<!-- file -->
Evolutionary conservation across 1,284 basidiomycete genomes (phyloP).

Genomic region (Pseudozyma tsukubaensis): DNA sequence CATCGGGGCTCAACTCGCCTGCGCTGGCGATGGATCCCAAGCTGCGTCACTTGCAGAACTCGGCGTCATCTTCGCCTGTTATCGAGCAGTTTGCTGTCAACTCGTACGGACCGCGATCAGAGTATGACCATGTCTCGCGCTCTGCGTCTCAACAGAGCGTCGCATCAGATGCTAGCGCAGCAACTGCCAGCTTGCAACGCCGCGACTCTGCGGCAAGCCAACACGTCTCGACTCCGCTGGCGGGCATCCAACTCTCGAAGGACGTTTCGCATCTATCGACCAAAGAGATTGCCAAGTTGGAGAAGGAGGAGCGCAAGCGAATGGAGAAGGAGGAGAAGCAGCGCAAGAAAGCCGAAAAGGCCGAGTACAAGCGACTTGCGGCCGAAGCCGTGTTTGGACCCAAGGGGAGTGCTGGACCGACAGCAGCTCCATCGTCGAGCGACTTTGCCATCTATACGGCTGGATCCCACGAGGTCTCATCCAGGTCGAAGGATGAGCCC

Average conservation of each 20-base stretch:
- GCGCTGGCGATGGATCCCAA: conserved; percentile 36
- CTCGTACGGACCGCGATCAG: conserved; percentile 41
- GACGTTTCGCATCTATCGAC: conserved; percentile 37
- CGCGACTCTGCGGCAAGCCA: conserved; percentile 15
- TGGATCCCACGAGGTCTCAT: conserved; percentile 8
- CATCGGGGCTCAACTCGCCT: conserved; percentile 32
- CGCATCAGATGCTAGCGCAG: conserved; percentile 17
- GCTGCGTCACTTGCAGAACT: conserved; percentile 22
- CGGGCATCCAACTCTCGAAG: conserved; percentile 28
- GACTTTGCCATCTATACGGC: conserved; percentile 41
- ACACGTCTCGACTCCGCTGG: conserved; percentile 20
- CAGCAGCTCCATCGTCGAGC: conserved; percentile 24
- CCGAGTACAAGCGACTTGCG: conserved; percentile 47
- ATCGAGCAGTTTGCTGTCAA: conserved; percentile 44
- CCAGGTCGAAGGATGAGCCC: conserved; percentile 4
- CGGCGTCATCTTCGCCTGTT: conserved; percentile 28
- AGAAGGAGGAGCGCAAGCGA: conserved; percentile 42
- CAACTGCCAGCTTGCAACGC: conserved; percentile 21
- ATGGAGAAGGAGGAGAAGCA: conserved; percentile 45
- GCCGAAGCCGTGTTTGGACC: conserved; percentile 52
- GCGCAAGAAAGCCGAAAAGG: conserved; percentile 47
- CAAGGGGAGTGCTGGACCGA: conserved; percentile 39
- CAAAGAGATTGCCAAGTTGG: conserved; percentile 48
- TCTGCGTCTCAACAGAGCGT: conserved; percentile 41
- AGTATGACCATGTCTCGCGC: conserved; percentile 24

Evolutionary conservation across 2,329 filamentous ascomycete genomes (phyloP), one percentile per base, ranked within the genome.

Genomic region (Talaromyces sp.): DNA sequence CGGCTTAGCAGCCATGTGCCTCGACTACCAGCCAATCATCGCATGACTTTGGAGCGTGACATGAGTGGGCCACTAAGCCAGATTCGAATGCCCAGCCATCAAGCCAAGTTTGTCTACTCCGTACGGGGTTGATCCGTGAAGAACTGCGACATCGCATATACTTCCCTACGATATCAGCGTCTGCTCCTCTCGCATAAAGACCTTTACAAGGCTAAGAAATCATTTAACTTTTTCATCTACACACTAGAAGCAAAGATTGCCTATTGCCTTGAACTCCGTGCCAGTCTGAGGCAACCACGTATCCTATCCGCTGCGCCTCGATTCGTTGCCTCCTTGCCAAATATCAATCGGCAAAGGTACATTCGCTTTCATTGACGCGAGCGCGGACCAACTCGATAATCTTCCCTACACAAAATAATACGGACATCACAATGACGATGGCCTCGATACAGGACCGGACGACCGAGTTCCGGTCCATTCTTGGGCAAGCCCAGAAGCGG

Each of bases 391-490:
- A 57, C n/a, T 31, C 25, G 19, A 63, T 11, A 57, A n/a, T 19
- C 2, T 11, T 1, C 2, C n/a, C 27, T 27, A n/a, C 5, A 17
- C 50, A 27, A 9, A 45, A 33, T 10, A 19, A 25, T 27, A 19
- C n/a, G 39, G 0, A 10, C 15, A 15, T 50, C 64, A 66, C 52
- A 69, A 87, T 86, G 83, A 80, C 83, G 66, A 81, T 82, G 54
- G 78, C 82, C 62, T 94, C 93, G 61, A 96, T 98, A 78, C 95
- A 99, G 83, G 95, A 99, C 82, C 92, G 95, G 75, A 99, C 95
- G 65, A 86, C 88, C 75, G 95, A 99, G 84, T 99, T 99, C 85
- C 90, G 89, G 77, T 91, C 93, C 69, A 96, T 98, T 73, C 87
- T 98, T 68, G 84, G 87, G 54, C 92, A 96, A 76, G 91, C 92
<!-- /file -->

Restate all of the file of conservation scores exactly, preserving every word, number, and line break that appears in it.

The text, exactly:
Evolutionary conservation across 1,284 basidiomycete genomes (phyloP).

Genomic region (Pseudozyma tsukubaensis): DNA sequence CATCGGGGCTCAACTCGCCTGCGCTGGCGATGGATCCCAAGCTGCGTCACTTGCAGAACTCGGCGTCATCTTCGCCTGTTATCGAGCAGTTTGCTGTCAACTCGTACGGACCGCGATCAGAGTATGACCATGTCTCGCGCTCTGCGTCTCAACAGAGCGTCGCATCAGATGCTAGCGCAGCAACTGCCAGCTTGCAACGCCGCGACTCTGCGGCAAGCCAACACGTCTCGACTCCGCTGGCGGGCATCCAACTCTCGAAGGACGTTTCGCATCTATCGACCAAAGAGATTGCCAAGTTGGAGAAGGAGGAGCGCAAGCGAATGGAGAAGGAGGAGAAGCAGCGCAAGAAAGCCGAAAAGGCCGAGTACAAGCGACTTGCGGCCGAAGCCGTGTTTGGACCCAAGGGGAGTGCTGGACCGACAGCAGCTCCATCGTCGAGCGACTTTGCCATCTATACGGCTGGATCCCACGAGGTCTCATCCAGGTCGAAGGATGAGCCC

Average conservation of each 20-base stretch:
- GCGCTGGCGATGGATCCCAA: conserved; percentile 36
- CTCGTACGGACCGCGATCAG: conserved; percentile 41
- GACGTTTCGCATCTATCGAC: conserved; percentile 37
- CGCGACTCTGCGGCAAGCCA: conserved; percentile 15
- TGGATCCCACGAGGTCTCAT: conserved; percentile 8
- CATCGGGGCTCAACTCGCCT: conserved; percentile 32
- CGCATCAGATGCTAGCGCAG: conserved; percentile 17
- GCTGCGTCACTTGCAGAACT: conserved; percentile 22
- CGGGCATCCAACTCTCGAAG: conserved; percentile 28
- GACTTTGCCATCTATACGGC: conserved; percentile 41
- ACACGTCTCGACTCCGCTGG: conserved; percentile 20
- CAGCAGCTCCATCGTCGAGC: conserved; percentile 24
- CCGAGTACAAGCGACTTGCG: conserved; percentile 47
- ATCGAGCAGTTTGCTGTCAA: conserved; percentile 44
- CCAGGTCGAAGGATGAGCCC: conserved; percentile 4
- CGGCGTCATCTTCGCCTGTT: conserved; percentile 28
- AGAAGGAGGAGCGCAAGCGA: conserved; percentile 42
- CAACTGCCAGCTTGCAACGC: conserved; percentile 21
- ATGGAGAAGGAGGAGAAGCA: conserved; percentile 45
- GCCGAAGCCGTGTTTGGACC: conserved; percentile 52
- GCGCAAGAAAGCCGAAAAGG: conserved; percentile 47
- CAAGGGGAGTGCTGGACCGA: conserved; percentile 39
- CAAAGAGATTGCCAAGTTGG: conserved; percentile 48
- TCTGCGTCTCAACAGAGCGT: conserved; percentile 41
- AGTATGACCATGTCTCGCGC: conserved; percentile 24

Evolutionary conservation across 2,329 filamentous ascomycete genomes (phyloP), one percentile per base, ranked within the genome.

Genomic region (Talaromyces sp.): DNA sequence CGGCTTAGCAGCCATGTGCCTCGACTACCAGCCAATCATCGCATGACTTTGGAGCGTGACATGAGTGGGCCACTAAGCCAGATTCGAATGCCCAGCCATCAAGCCAAGTTTGTCTACTCCGTACGGGGTTGATCCGTGAAGAACTGCGACATCGCATATACTTCCCTACGATATCAGCGTCTGCTCCTCTCGCATAAAGACCTTTACAAGGCTAAGAAATCATTTAACTTTTTCATCTACACACTAGAAGCAAAGATTGCCTATTGCCTTGAACTCCGTGCCAGTCTGAGGCAACCACGTATCCTATCCGCTGCGCCTCGATTCGTTGCCTCCTTGCCAAATATCAATCGGCAAAGGTACATTCGCTTTCATTGACGCGAGCGCGGACCAACTCGATAATCTTCCCTACACAAAATAATACGGACATCACAATGACGATGGCCTCGATACAGGACCGGACGACCGAGTTCCGGTCCATTCTTGGGCAAGCCCAGAAGCGG

Each of bases 391-490:
- A 57, C n/a, T 31, C 25, G 19, A 63, T 11, A 57, A n/a, T 19
- C 2, T 11, T 1, C 2, C n/a, C 27, T 27, A n/a, C 5, A 17
- C 50, A 27, A 9, A 45, A 33, T 10, A 19, A 25, T 27, A 19
- C n/a, G 39, G 0, A 10, C 15, A 15, T 50, C 64, A 66, C 52
- A 69, A 87, T 86, G 83, A 80, C 83, G 66, A 81, T 82, G 54
- G 78, C 82, C 62, T 94, C 93, G 61, A 96, T 98, A 78, C 95
- A 99, G 83, G 95, A 99, C 82, C 92, G 95, G 75, A 99, C 95
- G 65, A 86, C 88, C 75, G 95, A 99, G 84, T 99, T 99, C 85
- C 90, G 89, G 77, T 91, C 93, C 69, A 96, T 98, T 73, C 87
- T 98, T 68, G 84, G 87, G 54, C 92, A 96, A 76, G 91, C 92